Poison Ivy's in this game too an d she's wearing nothing but a Not only are there a lot more... physical... aspects added to the game, but the combat was also revamped. Now, Batman has the ability to counterattack more than one mook at the same time, and that's not even a fraction of it! There's new unlockable specials you can execute, more gadgets that open up even more opportunities to bring the pain, and the game also includes more enemy types, such as inmates with riot shields and armored henchmen. The 'predator' missions have also been given a face lift, improving the AI on armed foes and giving them special tools to hinder your progress, such as radar jammers that you have to disable when you knock out certain enemies. All of these additions, including the ability to glide across the landscape, feel right at home with the Caped Crusader's play style.
BUT WAIT! If you can believe this, IT GETS EVEN BETTER! Seeing as though Arkham Asylum, while not exactly too linear, was rather tightly-spaced, the developers upped the ante and, true to the title's word, compiled an entire section of Gotham City for you to explore, fight thugs, collect Riddler trophies, complete sidequests, and simply use your abilities as Batman to the fullest. The game world is ripe with extra challenges to complete, courtesy of the Riddler and a few other surprise guests, which could all be considered just as exciting as the main story line. If you don't feel like progressing through the game or doing random sidequests, you can find the nearest group of inmates and prove to them how unlucky they are for being in the presence of Batman. And if you wish to challenge yourself, there's unlockable hand-to-hand fistfight/stealth takedown missions in the main menu, each with their own online leaderboards so you can prove you're better at being Batman than the rest of your friends.
There is but one tiny fault I find in Batman Arkham City, and it's in the story. With all of the improvements Rocksteady made to the game, you would think the story would have blown it out of the park, and it does for the first few acts... but, for some reason, it just doesn't hold up, by the end of the game, quite as much to me as the first game did. I loved the whole 'gang war' aspect, where inmates are forced to choose sides and duke it out with other factions, but the story just bounced all over the place, and half the time I couldn't even tell if the main antagonist was supposed to be Hugo Strange or the Joker. The original felt much easier to understand, and the story behind this game isn't half-bad, either, but it didn't really have the simplistic charm of Arkham Asylum's story. This is a personal complaint, so you might have different strokes on it, but I think they could have intertwined the two main plots a little better.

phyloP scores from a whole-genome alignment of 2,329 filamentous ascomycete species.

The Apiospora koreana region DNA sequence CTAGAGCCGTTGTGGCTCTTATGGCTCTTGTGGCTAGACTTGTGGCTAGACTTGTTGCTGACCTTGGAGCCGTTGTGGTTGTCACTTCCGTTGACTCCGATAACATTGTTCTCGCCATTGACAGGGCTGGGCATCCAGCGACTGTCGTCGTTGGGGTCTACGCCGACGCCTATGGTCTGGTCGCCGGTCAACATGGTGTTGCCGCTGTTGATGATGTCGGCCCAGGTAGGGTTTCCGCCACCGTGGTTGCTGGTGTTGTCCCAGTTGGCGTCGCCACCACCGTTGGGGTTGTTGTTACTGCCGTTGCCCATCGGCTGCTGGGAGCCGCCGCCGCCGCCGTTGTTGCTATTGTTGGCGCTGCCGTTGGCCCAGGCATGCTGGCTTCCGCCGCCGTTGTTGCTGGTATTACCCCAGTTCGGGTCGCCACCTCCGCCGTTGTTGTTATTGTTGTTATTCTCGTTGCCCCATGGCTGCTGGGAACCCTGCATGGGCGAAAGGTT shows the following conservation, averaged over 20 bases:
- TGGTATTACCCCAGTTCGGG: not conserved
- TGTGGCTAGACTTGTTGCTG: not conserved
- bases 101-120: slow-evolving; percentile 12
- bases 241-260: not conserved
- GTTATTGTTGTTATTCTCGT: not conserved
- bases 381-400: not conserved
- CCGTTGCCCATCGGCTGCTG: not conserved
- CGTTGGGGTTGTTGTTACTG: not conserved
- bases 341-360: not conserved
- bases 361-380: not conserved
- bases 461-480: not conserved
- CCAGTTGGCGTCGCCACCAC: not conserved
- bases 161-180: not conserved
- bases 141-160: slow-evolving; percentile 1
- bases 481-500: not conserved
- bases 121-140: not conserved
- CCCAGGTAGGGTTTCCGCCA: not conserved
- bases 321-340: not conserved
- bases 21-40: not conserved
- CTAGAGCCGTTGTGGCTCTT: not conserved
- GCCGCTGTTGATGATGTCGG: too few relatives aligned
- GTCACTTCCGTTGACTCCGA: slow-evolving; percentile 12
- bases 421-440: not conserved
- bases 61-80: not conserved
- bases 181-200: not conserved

And there you have it. If by now I haven't convinced you that Batman Arkham City is, without a doubt, the most amazing licensed title in the history of video games, then you'll just have to buy it and see for yourself (and buy it new, it comes with the Catwoman DLC. Hubba hubba!). Everything about this game feels fresh, exciting, enticing, and breathtaking, whether it's the fantastic artwork, the simplistic-yet-beautifully-brutal combat, the excellent stealth sections, the satisfyingly-difficult puzzles, or the fantastic, comical dialogue that pieces it all together. This game doesn't just deserve to be called the most fantastic licensed title ever, but one of the most terrific action-adventure titles ever made, and people will look back on this game in the future much like RPG fans look back on Final Fantasy VII today.